Note that some Christians are naturally bold, being so from before their regeneration, but this is not the spiritual courage that comes from God; such carnal boldness can often lead to rashness and needless contention. Holy Spirit-wrought courage causes us to trust less in self and more in God, and is accompanied by the fruit of the Spirit.
The Means That God Has Provided
Ephesians 6:17 teaches us that the sword of the Spirit is the word of God. The sword is both an offensive and defensive weapon. If you fight against a skilled swordsman, having never picked up a sword, how apt will you be at successfully defending yourself or scoring the winning blow? Not very. However, the more you practice with the sword, the more skillful you will become. We ought to practice daily for many reasons; one clear one being the skilfulness of our enemies (the devil and his minions) when it comes to twisting the word of God.
In the Old Testament we see that God is the one who gave victory to Israel over their enemies. Though victory is of the Lord, the Israelites still practiced their martial skills. They still trained on the proper use of armour, shield, and weaponry; they went out to battle arrayed with such. Just because God Himself ordains and works out our conquests does not mean that He does it outside of the use of means. God often works through men and women to carry out His purpose. There is no lack of trust in God simply because we seek to use earthly means to become more familiar with His word.
Study Your Bible
The best way to begin the process of becoming more skilled with the spiritual sword is to pick it up. The more you read it, the more familiar you will be with it. The goal is to read, read, and then read some more. Romans 10:17 declares that “…faith [cometh] by hearing, and hearing by the word of God.” Psalm 119:130-35 declares “The entrance of thy words giveth light; it giveth understanding unto the simple. 131 I opened my mouth, and panted: for I longed for thy commandments. 132 Look thou upon me, and be merciful unto me, as thou usest to do unto those that love thy name. 133 Order my steps in thy word: and let not any iniquity have dominion over me. 134 Deliver me from the oppression of man: so will I keep thy precepts. 135 Make thy face to shine upon thy servant; and teach me thy statutes.“
As funds allow, I recommend getting more than one Bible. I suggest one that is light, that you can easily carry around with you. I also recommend one that has plenty of room at the margin (or that has blank pages in the front or back), that will allow you to take notes. Once you have a Bible, began to read it and mark it up. The Bible, in it’s printed letter, is just a book made up of paper and a covering. The physical book is not holy in and of itself; what is holy is the spiritual word contained therein. There is no sin in underlining, highlighting, or otherwise making notes within your Bible; it is a useful means of helping you to better remember and understand the word of God. In some parts of my earlier Bibles, I often had more highlighting and underlining than regular text; it is best not to over do it (you do not want to diminish the usefulness of adding such emphasis). I recommend limiting it to passages that (a) have been particularly brought home to your heart; (b) that you wish to memorise; and (c) that contain pivotal (branching) words and passages. By pivotal or branching, I mean those passages or words that easily allow you to branch out into other vital words, verses, or precepts. Chapters like Ephesians 1 & 2; Romans 8,and 9; and John 6 and 17 contain verses that are pivotal when it comes to discussing election and predestination. Romans 3, John 10, and 1 Corinthians 2, are examples of pivotal chapters covering the natural inability of man to turn to God or to do righteousness (total depravity).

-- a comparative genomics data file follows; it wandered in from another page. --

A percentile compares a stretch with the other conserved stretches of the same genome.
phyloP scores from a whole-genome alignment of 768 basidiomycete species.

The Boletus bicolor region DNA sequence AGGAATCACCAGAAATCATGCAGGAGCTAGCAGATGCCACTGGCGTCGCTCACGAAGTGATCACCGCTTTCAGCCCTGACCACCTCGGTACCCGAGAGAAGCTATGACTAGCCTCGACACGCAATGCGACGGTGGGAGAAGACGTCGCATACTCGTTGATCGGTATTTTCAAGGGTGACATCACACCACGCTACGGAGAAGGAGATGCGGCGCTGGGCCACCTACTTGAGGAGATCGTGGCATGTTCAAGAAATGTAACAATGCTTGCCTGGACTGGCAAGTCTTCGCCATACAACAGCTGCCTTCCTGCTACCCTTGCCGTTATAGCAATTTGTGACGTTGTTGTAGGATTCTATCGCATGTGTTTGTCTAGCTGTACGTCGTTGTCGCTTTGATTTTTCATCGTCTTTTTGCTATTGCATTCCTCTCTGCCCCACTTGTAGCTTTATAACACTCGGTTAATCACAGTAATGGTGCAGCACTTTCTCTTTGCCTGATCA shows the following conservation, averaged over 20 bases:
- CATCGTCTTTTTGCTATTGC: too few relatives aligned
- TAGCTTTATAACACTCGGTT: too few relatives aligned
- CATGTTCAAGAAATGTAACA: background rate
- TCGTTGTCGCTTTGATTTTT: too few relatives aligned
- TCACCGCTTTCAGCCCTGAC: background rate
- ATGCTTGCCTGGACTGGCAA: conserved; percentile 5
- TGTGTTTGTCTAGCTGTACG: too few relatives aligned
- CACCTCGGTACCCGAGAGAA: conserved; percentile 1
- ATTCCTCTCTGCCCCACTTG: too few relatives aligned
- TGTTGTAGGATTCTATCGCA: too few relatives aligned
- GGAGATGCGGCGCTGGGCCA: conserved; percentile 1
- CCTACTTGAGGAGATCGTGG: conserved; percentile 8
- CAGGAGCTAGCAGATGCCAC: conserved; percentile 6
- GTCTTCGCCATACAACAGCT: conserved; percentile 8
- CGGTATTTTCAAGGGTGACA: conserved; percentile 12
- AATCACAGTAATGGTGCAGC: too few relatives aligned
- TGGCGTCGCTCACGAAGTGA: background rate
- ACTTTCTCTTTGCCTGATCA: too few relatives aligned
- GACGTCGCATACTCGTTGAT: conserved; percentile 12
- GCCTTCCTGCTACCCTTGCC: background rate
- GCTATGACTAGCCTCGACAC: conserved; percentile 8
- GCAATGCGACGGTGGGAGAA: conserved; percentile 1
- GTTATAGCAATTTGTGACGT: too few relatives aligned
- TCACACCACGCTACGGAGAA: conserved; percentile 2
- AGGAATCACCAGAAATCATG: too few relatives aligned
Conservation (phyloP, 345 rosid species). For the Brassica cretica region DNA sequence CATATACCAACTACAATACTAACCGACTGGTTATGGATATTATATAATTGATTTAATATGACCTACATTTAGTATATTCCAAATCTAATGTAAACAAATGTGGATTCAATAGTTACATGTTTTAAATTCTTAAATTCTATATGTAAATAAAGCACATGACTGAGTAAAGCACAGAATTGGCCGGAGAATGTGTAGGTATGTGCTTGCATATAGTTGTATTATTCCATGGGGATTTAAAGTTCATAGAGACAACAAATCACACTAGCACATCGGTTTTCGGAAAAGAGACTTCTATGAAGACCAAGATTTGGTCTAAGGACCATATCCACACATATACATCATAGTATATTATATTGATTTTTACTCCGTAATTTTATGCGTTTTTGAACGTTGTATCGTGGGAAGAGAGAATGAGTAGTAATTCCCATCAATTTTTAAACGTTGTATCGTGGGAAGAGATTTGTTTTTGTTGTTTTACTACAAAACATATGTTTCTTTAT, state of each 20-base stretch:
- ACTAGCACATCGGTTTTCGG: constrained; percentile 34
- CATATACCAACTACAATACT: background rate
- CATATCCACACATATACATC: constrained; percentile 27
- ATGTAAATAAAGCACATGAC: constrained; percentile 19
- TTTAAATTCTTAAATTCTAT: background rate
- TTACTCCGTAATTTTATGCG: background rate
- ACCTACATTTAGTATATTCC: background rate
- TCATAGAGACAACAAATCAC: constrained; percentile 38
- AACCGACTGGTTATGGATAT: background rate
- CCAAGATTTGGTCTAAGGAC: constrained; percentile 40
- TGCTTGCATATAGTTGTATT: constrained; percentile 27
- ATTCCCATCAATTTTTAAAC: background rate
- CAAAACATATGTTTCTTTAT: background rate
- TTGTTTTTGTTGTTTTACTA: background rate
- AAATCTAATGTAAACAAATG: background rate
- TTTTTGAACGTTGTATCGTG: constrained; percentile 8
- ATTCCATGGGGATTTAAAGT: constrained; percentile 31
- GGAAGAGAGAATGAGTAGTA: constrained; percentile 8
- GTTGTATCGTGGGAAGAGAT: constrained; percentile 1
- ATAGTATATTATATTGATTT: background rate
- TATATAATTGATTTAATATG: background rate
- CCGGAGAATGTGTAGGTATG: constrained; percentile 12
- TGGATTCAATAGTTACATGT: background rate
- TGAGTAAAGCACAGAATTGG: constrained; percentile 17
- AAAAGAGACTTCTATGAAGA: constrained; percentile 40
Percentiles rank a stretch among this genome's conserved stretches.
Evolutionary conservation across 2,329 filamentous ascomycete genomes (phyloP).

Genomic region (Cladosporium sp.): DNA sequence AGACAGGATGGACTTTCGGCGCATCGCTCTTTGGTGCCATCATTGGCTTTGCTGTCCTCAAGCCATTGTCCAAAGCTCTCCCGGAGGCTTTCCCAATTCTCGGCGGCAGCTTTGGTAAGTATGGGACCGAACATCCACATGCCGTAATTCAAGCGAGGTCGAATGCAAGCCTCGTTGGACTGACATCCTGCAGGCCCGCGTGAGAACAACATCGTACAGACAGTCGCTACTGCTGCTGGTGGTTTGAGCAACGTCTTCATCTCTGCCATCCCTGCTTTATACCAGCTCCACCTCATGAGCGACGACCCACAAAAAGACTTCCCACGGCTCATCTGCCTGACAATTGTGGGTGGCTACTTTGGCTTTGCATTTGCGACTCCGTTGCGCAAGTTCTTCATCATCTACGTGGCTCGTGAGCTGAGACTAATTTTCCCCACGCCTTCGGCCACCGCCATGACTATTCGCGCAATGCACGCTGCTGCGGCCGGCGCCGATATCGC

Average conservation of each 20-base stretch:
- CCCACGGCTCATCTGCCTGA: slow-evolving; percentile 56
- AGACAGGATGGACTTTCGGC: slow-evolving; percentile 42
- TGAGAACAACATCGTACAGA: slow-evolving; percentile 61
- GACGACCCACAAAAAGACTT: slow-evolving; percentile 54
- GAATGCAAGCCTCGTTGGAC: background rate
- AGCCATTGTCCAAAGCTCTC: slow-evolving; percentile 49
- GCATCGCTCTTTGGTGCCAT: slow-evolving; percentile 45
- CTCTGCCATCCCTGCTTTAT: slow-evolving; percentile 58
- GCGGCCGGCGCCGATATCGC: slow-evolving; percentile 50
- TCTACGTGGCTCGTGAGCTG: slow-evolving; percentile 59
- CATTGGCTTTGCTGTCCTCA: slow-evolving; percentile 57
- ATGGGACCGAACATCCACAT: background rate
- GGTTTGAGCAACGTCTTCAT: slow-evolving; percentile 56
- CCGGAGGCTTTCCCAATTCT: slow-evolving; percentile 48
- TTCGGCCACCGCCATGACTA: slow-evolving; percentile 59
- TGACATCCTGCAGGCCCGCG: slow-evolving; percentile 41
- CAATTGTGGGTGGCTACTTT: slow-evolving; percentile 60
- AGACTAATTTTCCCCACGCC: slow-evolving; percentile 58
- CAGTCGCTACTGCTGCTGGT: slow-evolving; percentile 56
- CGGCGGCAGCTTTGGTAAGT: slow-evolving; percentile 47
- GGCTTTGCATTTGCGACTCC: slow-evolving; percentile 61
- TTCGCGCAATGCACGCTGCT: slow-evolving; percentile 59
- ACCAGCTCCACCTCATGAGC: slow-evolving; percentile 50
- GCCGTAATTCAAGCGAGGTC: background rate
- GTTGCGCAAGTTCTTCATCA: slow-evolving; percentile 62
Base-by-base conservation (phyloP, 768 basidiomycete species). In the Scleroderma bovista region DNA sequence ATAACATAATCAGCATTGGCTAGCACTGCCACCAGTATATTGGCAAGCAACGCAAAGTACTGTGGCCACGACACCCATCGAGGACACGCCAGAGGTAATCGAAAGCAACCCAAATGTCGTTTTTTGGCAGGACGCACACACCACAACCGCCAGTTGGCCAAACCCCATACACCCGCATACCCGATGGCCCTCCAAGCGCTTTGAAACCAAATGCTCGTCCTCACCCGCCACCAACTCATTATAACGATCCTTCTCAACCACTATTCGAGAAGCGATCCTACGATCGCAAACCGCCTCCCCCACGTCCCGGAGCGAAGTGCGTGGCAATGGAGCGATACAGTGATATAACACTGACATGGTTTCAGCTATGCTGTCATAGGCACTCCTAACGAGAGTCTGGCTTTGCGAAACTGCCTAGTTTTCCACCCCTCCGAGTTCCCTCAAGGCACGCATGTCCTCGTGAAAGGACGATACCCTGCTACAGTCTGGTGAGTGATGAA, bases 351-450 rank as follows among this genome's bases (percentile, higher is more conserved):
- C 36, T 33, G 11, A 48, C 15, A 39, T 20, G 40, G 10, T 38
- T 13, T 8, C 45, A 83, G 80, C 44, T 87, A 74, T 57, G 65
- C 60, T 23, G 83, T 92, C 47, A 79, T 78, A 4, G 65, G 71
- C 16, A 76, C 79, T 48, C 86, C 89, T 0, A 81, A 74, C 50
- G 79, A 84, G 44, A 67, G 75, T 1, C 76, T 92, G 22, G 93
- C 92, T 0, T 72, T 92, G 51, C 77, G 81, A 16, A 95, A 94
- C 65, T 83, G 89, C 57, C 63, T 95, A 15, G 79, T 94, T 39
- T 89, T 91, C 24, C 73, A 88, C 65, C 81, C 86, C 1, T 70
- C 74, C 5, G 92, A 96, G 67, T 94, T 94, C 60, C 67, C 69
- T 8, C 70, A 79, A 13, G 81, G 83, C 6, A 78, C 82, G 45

In addition, personal coding can help. I have developed an abbreviation code that I use to mark passages that tie-into particular doctrines. Such coding often helps when you want to quickly find a passage in a particular book, but you haven’t memorised the scripture reference for it. If a verse pertains to election and/or predestination, I may put an EP next to it in the margin. If it pertains to God’s sovereign purpose, then SP. Likewise, I will use TD for verses related to total depravity and DL for God’s divine love for His people. Use whatever method works best for you; the more you personalise it, the more likely you are to use it and benefit from it.